It's a common complaint: how can you lose weight if you're hungry all the time? The solution may be easier than you think. Many acts of overeating, in fact, may have less to do with appetite than the sheer amount of food we have on our plate, says Dr. Barbara Rolls, a nutrition expert at Penn State University and author of The Volumetrics Eating Plan.
If we "super-size" our meals, it only stands to reason we would want to get our money's worth by cleaning our plates. But this is not how our bodies are meant to work. "Big meals override the cues that tell us we are full and should stop eating," says Rolls, who has seen this time and time again in various studies. "It's quite strange."
Food packaging and commercials may suggest cravings that are not really there; plus there's depression, anxiety and other outside influences that cause us to eat when we're not really hungry. Of course, a healthy appetite can make it hard to lose weight, especially if your stomach is grumbling because you've cut back on calories to shed a few pounds.
So rather than just eating less, Rolls and others say, there are ways to feel full without giving up all that much. For hunger pains that don't go away—real or imagined—here's what the latest studies suggest:
Super-size filling foods
Fruits and vegetables contain a lot of water and fiber, which can quickly fill you up. Better yet, they are low in calories. Ross suggests super-sizing these foods much like you would fast food. "Rather than cutting back, just eat more fruits and vegetables instead," she says.
Try a variety to a keep your diet interesting. Corn or strawberries may prove more appealing than Brussels sprouts or grapefruit for some, so don't give up on all of these foods if you don't care for a few.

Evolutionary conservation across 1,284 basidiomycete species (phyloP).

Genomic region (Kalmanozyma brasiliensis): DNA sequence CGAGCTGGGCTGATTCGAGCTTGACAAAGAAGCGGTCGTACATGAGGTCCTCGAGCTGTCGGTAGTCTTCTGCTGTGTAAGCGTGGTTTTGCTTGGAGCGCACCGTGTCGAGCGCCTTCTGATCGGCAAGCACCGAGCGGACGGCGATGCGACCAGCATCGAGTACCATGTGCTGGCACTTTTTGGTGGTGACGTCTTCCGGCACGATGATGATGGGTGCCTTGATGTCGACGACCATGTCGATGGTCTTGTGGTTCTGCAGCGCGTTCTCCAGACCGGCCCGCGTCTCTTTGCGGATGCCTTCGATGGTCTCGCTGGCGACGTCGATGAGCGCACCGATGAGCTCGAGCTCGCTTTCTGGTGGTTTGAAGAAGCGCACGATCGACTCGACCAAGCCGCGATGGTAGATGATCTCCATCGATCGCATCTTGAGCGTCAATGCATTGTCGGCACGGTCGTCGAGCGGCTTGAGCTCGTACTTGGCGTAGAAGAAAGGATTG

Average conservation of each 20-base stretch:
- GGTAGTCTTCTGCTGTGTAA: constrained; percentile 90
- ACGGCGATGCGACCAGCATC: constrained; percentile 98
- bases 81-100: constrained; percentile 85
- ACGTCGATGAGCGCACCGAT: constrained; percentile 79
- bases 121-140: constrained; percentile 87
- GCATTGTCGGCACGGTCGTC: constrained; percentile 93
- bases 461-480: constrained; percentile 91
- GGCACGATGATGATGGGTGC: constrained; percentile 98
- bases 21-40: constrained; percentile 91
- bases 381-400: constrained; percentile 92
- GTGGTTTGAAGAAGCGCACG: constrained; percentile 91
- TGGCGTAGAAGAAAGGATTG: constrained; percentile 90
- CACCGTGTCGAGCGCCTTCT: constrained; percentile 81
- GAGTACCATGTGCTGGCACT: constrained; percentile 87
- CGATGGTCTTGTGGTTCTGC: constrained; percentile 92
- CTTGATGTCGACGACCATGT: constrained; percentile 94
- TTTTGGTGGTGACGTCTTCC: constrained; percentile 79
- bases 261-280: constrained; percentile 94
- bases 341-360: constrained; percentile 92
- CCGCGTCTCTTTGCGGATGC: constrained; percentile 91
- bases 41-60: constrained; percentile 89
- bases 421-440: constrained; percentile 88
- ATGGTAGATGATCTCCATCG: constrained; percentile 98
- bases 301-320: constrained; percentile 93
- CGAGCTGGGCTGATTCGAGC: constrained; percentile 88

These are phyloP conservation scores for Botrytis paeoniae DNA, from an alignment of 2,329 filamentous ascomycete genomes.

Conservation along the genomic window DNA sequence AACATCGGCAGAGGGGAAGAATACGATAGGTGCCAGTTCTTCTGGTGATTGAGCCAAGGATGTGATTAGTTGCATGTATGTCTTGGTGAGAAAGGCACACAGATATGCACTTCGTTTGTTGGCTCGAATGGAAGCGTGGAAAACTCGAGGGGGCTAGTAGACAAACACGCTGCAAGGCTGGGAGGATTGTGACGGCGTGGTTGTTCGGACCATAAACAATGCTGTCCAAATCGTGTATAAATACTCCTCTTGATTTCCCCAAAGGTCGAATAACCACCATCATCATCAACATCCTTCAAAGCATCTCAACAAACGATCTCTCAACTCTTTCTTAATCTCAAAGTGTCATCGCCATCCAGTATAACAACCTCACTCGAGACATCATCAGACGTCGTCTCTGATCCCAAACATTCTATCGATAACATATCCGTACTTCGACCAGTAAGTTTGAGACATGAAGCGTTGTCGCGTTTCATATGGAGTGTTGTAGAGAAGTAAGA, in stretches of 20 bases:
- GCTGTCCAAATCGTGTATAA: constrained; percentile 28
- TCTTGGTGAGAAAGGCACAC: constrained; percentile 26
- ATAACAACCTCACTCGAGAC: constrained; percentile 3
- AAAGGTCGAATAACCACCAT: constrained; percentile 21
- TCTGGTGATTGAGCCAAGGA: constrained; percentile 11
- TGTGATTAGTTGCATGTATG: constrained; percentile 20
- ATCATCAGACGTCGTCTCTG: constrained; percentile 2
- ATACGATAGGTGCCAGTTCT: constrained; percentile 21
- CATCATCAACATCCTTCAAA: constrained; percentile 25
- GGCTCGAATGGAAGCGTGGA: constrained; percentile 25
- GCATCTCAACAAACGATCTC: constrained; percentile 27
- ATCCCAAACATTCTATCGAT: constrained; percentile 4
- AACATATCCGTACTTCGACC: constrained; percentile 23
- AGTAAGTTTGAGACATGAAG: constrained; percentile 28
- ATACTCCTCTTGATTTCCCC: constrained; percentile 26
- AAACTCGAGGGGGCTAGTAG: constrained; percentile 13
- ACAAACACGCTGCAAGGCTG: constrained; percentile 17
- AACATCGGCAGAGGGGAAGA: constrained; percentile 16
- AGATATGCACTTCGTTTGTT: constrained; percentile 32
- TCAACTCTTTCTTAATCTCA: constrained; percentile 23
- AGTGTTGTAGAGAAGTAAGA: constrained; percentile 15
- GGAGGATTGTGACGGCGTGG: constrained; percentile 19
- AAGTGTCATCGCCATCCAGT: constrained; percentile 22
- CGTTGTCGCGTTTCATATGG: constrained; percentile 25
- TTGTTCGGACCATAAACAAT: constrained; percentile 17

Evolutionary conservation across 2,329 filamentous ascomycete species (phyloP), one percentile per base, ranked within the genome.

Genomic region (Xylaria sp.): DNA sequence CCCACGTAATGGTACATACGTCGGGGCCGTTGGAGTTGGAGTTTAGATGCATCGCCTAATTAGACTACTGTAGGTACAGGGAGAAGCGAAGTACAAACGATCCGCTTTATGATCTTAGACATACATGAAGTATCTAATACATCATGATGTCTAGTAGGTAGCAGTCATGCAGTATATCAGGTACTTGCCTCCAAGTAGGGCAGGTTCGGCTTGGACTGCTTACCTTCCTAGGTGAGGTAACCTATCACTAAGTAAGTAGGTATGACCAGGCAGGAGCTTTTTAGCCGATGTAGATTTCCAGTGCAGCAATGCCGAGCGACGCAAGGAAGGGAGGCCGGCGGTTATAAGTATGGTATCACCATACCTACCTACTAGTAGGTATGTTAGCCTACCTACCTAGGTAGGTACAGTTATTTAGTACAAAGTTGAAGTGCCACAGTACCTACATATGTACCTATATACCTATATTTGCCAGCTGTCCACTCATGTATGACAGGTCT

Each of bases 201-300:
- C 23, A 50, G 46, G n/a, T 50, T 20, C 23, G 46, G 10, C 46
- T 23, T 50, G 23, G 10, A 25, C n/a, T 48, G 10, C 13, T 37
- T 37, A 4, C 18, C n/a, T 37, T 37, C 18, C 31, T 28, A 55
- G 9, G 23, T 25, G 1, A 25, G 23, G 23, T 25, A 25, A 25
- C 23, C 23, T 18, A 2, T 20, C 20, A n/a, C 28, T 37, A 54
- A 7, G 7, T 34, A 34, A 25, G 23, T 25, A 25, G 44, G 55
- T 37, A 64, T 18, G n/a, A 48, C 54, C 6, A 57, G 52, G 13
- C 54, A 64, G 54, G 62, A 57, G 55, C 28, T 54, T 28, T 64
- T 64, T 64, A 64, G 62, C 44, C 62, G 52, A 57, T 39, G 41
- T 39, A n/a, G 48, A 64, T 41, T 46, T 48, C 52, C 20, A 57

Eat your protein
A high-protein, low-carb diet is believed to be unhealthy over the long term, but the latest diet craze has helped reveal a little-appreciated detail: protein-rich foods are possibly more filling. In a recent study, Dr. David Weigle of the University of Washington School of Medicine followed 19 people who kept to a 2,000-calorie diet for several months.
At first, they got 15 percent of calories from protein. Then they upped their protein to 30 percent. The men and women ate the same percentage of carbohydrates throughout, while cutting back on fats. Compared to the weeks they ate less protein, volunteers reported feeling more full when they ate 30 percent of their calories from protein. They also lost more weight.
No one has studied whether a juicy steak is more filling than fruits and vegetables, at least calorie by calorie, says Rolls. But as long as the protein is lean, she says that including such foods in your diet may help you eat less and lose weight.
Limit fatty foods, can the soda
Cakes and other fatty foods pack a lot of calories without adding much substance. A recent study on mice found that high-fat diets seem to override a hormone that tells the body when it's full. Foods laden with sugar and fat may taste good, but they do little to fill you up.
Indeed, researchers at Tufts University found that nearly two-thirds of adults got more calories from soft drinks than any other specific food. As a whole, they were also more obese than those who stuck to fruit juice and low-fat milk.
A little snacking may not only keep your hunger in-check between meals, but may also leave you less tempted to overeat at dinner. Indeed, some research suggests that snacking throughout the day instead of sitting down for regular meals may lead to greater weight loss.
Keep in mind that this does not apply to what we think of as traditional snacks, such as cookies or chips. Nibbling on nuts or cheese, which are high in protein, may leave you fuller than snacking on foods that are high in carbohydrates or calories. To make sure snacking doesn't become just another big meal, try picking out different foods that are low in calories and keep them handy for when hunger strikes.
Eat until you're hara hachi bu
Translated from Japanese, this literally means "eat until you're 80 percent full." Residents of the Japanese island of Okinawa, who are among the oldest and healthiest people on the planet, have perfected this practice over the years.
In general, Okinawans eat 10 percent to 40 percent fewer calories than Americans. Try eating until you feel mostly full, then wait 20 minutes. Research suggests that many people are satisfied after following the 80 percent rule, even though they eat less.